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"Mine," says DIVINITY, “ pursue a system of gimcrackery, Called Puseyism, a pack of stuff, and quite as arrant quackery."
Says Physic, “Mine have sleep-walkers, pretending through the
hide of you, To look, although their eyes are shut, and tell you what's inside
“ Ah !” says DIVINITY, "so mine, with quibbling and with cavil
ing, Would have you, ma'am, to blind yourself, to see the road to travel
says, “have quite renounced their good old pills and potions, ma'am, For doses of a billionth of a grain, and such wild notions, ma'am.”
“So," says DIVINITY, “ have mine left wholesome exhortation,
ma'am, For credencé-tables, reredoses, rood-lofts, and maceration, ma'am."
"But hospitals," says Physic, "my misguided boys are founding,
“Well," says DIVINITY, “ of mine, the chapels are abounding,
ma'am.” “ Mine are trifling with diseases, ma'am," says Paysec, "not at
Mine," says DIVINITY, “ instead of curing souls, are quacking
'Ah, ma'am,” says Physio, "I'm to blame, I fear, for these ab
"That's my fear too,” DIVINITY says; " ma'am, upon my word it
Says Physic, “Fees, not science, have been far too much my
Truth," says DIVINITY, “I've loved much less than loaves and
Says each to each, “We're simpletons, or sad deceivers, some of
us; And I am sure, ma'am, I don't know whatever will become of
THE RAILWAY TRAVELER'S FAREWELL TO US
'T was business call’d a Father to travel by the Rail;
I'm going by the Rail
, my dears—Eliza, love, don't cry-
I'm going by the Rail, my dears, where the engines puff and hiss;
Sometimes from scandalous neglect, my dears, the sleepers sink,
, a truck or coal-box checks, And there's a risk for poor Papa's, and every body's necks.
Or there may be a screw loose, a hook, or bolt, or pin-
If a policeman's careless, dears, or if not over-bright,
Points may be badly managed, as they were the other day,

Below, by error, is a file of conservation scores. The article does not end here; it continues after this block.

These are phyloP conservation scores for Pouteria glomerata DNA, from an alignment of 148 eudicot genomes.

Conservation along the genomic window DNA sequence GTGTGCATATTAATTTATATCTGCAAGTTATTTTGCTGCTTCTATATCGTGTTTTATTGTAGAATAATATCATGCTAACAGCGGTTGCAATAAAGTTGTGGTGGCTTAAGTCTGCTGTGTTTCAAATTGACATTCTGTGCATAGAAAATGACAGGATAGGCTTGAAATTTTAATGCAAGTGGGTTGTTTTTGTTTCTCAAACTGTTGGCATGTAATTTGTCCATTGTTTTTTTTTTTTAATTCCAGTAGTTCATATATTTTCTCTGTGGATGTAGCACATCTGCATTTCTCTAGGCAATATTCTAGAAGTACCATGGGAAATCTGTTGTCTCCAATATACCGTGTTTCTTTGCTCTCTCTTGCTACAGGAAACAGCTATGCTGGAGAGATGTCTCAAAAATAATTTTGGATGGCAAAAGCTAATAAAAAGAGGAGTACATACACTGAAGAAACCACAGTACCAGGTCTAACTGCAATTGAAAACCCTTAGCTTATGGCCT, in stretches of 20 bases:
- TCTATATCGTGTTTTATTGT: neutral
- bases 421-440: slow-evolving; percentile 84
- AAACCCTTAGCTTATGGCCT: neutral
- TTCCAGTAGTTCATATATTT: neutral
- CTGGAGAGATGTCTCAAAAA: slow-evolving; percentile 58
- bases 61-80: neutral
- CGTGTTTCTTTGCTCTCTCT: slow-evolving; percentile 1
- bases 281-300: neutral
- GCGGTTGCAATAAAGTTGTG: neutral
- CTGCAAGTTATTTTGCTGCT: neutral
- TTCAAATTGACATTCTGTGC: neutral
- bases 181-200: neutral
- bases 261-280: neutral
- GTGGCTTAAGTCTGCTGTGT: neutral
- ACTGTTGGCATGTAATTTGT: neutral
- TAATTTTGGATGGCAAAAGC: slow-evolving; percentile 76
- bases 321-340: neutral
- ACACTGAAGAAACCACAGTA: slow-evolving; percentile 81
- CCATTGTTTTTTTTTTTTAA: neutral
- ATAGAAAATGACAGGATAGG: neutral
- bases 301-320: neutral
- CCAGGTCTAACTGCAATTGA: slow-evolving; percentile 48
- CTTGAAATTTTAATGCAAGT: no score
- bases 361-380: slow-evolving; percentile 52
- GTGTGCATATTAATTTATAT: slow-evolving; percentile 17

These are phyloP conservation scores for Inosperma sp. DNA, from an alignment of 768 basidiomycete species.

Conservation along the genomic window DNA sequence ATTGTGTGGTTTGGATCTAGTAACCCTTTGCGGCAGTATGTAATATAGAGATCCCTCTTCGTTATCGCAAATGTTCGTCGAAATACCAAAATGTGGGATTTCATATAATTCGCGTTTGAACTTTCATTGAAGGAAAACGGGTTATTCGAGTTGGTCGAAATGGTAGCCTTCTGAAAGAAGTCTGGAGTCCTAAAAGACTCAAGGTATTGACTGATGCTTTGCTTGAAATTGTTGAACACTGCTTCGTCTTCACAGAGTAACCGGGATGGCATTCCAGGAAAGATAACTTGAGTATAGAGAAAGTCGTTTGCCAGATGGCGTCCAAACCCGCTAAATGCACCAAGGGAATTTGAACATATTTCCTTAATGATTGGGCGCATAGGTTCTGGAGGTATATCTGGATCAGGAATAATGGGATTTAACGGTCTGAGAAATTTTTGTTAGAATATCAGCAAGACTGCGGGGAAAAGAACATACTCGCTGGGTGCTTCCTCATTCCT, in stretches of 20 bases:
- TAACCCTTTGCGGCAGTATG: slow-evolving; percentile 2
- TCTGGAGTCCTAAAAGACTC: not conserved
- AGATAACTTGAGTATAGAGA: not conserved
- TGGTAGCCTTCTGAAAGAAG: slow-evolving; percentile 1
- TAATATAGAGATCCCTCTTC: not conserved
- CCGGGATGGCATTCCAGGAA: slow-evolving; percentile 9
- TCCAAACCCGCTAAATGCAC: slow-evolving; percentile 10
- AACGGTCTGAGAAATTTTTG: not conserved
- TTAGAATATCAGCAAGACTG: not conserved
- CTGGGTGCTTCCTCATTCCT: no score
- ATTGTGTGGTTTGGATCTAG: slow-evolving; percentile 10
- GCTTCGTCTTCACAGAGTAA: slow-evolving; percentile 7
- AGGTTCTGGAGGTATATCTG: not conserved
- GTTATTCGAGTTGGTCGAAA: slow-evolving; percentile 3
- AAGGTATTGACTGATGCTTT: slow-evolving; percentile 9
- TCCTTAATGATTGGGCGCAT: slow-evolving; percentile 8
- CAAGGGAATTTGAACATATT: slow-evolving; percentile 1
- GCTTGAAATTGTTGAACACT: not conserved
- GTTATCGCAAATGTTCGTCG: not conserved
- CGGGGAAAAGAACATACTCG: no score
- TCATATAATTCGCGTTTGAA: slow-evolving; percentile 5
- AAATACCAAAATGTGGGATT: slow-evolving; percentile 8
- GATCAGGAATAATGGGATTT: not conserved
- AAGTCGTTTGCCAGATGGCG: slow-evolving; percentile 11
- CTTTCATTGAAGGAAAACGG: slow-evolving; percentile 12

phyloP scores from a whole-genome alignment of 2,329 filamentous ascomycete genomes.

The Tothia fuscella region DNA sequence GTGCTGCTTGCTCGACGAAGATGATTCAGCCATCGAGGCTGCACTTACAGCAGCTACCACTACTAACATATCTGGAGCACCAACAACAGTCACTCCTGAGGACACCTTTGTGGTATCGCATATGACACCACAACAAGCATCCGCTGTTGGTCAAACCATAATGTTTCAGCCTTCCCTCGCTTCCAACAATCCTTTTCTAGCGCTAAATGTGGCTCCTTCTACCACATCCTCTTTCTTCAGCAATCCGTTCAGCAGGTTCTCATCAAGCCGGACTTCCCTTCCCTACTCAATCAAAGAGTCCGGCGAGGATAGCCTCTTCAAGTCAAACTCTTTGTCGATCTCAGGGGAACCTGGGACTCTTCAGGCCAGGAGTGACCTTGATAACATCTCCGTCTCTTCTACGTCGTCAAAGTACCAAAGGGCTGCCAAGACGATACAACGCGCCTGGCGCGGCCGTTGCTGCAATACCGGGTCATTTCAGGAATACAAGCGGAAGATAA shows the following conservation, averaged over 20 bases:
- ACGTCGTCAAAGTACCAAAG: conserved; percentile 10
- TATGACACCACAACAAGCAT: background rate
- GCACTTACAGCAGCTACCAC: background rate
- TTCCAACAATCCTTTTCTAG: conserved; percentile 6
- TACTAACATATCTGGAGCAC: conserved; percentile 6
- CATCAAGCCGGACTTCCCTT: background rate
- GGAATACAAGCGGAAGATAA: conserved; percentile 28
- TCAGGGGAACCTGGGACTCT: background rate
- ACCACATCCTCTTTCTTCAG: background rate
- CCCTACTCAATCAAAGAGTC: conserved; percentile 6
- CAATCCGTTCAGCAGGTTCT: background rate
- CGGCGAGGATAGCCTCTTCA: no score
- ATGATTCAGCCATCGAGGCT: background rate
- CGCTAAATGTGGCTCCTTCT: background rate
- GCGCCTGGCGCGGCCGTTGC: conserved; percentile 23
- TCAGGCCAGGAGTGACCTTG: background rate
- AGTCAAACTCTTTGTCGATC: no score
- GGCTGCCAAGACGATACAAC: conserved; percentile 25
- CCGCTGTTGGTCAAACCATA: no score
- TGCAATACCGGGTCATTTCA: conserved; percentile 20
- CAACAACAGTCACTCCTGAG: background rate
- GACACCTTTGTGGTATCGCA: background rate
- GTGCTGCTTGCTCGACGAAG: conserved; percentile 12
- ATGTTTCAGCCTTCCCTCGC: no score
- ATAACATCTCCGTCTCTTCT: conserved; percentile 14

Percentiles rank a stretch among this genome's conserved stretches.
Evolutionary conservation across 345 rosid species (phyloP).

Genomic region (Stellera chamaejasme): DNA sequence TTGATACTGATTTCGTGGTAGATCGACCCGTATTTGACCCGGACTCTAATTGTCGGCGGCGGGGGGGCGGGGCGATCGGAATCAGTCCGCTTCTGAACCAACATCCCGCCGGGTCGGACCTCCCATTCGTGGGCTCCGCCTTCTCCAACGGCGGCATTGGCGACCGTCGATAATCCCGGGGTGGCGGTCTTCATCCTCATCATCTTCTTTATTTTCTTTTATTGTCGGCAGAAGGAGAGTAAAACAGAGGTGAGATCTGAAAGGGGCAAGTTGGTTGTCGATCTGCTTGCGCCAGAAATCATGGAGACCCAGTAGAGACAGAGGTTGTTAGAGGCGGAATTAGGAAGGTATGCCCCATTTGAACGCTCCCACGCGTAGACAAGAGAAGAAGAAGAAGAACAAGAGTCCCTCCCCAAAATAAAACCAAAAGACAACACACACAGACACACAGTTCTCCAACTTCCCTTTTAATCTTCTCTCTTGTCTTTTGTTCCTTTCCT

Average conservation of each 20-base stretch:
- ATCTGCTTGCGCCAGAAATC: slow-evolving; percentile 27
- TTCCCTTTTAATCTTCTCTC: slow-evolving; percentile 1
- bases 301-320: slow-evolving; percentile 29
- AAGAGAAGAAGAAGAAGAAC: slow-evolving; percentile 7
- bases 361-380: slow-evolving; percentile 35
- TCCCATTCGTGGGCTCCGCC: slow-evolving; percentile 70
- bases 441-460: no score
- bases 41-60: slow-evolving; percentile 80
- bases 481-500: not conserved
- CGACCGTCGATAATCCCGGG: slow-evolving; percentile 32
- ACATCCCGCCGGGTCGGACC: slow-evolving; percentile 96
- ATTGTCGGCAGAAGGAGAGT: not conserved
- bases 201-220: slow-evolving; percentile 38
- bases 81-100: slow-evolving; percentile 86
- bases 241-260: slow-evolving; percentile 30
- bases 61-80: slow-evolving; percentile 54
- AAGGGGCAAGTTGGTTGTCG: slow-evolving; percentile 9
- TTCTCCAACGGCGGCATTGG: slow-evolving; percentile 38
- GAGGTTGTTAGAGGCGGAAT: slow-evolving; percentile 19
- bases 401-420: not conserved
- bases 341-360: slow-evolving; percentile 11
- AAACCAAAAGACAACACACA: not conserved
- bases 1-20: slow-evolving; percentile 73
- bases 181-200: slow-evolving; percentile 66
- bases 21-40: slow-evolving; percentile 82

And should your poor Papa escape, my darlings, with his life, May he return on two legs, to his children and his wifeWith both his arms, my little dears, return your fond einbrace, And present to you, unalter'd, every feature of his face.
I hope I shall come back, my dears—but, mind, I am insured-
A LETTER AND AN ANSWER.
THE PRESBYTERS TO PALMERSTON.
Tue Plague has come among us,
PALMERSTON TO THE PRESBYTERS.
The Plague that comes among you,
For Plagues, like other evils,
Miserable sinners! Are God's and not the Devil's,
Miserable sinners! Scourges they are, but in a hand Which love and pity do command; And when the heaviest stripes do fall, 'Tis where they're wanted most of all,
Look round about your city,
Miserable sinners! Arouse to shame and pity,
Miserable sinners! Pray: but use brush and limewash pail; fast: but feed those for want who fail : Bow down, gude town, to ask for grave, But bow with cleaner hands and face,
All Time God's Law hath spoken,
Miserable sinners! That Law may not be broken,
Miserable sinners! But he that breaks it must endure The penalty which works the cure. To us, for God's great laws transgresserl, Is doomsman Pestilence addressed,
We can not juggle Heaven,
blind eye, and folded palm ?
Let us be up and stirring,
Mong ignorant and erring,
To such advice you'd ne'er attend;
You won't let prudence rule
like a fool.
I do not ask you to eschew
The paths of vice and sin;
Are left, as you say, tin.